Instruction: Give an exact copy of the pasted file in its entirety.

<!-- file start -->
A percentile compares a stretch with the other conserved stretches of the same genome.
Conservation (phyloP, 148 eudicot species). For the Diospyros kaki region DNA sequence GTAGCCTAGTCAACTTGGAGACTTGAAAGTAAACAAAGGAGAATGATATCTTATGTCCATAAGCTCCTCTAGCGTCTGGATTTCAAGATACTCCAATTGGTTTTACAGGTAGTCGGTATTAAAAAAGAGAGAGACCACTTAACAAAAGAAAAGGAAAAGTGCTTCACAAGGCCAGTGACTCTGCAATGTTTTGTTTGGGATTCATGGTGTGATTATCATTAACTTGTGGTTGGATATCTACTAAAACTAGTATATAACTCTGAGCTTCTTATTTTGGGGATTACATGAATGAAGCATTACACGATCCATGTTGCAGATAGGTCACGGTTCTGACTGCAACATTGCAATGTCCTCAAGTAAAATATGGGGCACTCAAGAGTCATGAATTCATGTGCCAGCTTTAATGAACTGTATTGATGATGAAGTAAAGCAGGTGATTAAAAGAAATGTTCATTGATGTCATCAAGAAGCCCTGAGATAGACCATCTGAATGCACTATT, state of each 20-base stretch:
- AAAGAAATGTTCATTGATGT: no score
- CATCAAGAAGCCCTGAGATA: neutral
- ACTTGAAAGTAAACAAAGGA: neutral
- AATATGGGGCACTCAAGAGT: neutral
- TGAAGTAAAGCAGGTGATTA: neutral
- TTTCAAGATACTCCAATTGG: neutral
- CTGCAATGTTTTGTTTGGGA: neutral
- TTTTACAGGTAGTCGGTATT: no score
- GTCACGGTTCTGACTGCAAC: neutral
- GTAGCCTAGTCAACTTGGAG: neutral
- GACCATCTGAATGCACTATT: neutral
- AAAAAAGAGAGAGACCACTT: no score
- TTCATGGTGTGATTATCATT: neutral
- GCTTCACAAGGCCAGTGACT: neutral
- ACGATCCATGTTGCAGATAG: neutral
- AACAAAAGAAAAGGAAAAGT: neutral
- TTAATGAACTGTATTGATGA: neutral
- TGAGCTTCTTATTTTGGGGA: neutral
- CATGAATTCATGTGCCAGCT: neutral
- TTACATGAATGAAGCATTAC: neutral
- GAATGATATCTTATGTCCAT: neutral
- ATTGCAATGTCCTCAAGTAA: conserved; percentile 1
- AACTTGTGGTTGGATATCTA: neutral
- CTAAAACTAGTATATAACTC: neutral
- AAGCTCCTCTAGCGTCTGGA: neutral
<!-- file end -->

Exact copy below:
A percentile compares a stretch with the other conserved stretches of the same genome.
Conservation (phyloP, 148 eudicot species). For the Diospyros kaki region DNA sequence GTAGCCTAGTCAACTTGGAGACTTGAAAGTAAACAAAGGAGAATGATATCTTATGTCCATAAGCTCCTCTAGCGTCTGGATTTCAAGATACTCCAATTGGTTTTACAGGTAGTCGGTATTAAAAAAGAGAGAGACCACTTAACAAAAGAAAAGGAAAAGTGCTTCACAAGGCCAGTGACTCTGCAATGTTTTGTTTGGGATTCATGGTGTGATTATCATTAACTTGTGGTTGGATATCTACTAAAACTAGTATATAACTCTGAGCTTCTTATTTTGGGGATTACATGAATGAAGCATTACACGATCCATGTTGCAGATAGGTCACGGTTCTGACTGCAACATTGCAATGTCCTCAAGTAAAATATGGGGCACTCAAGAGTCATGAATTCATGTGCCAGCTTTAATGAACTGTATTGATGATGAAGTAAAGCAGGTGATTAAAAGAAATGTTCATTGATGTCATCAAGAAGCCCTGAGATAGACCATCTGAATGCACTATT, state of each 20-base stretch:
- AAAGAAATGTTCATTGATGT: no score
- CATCAAGAAGCCCTGAGATA: neutral
- ACTTGAAAGTAAACAAAGGA: neutral
- AATATGGGGCACTCAAGAGT: neutral
- TGAAGTAAAGCAGGTGATTA: neutral
- TTTCAAGATACTCCAATTGG: neutral
- CTGCAATGTTTTGTTTGGGA: neutral
- TTTTACAGGTAGTCGGTATT: no score
- GTCACGGTTCTGACTGCAAC: neutral
- GTAGCCTAGTCAACTTGGAG: neutral
- GACCATCTGAATGCACTATT: neutral
- AAAAAAGAGAGAGACCACTT: no score
- TTCATGGTGTGATTATCATT: neutral
- GCTTCACAAGGCCAGTGACT: neutral
- ACGATCCATGTTGCAGATAG: neutral
- AACAAAAGAAAAGGAAAAGT: neutral
- TTAATGAACTGTATTGATGA: neutral
- TGAGCTTCTTATTTTGGGGA: neutral
- CATGAATTCATGTGCCAGCT: neutral
- TTACATGAATGAAGCATTAC: neutral
- GAATGATATCTTATGTCCAT: neutral
- ATTGCAATGTCCTCAAGTAA: conserved; percentile 1
- AACTTGTGGTTGGATATCTA: neutral
- CTAAAACTAGTATATAACTC: neutral
- AAGCTCCTCTAGCGTCTGGA: neutral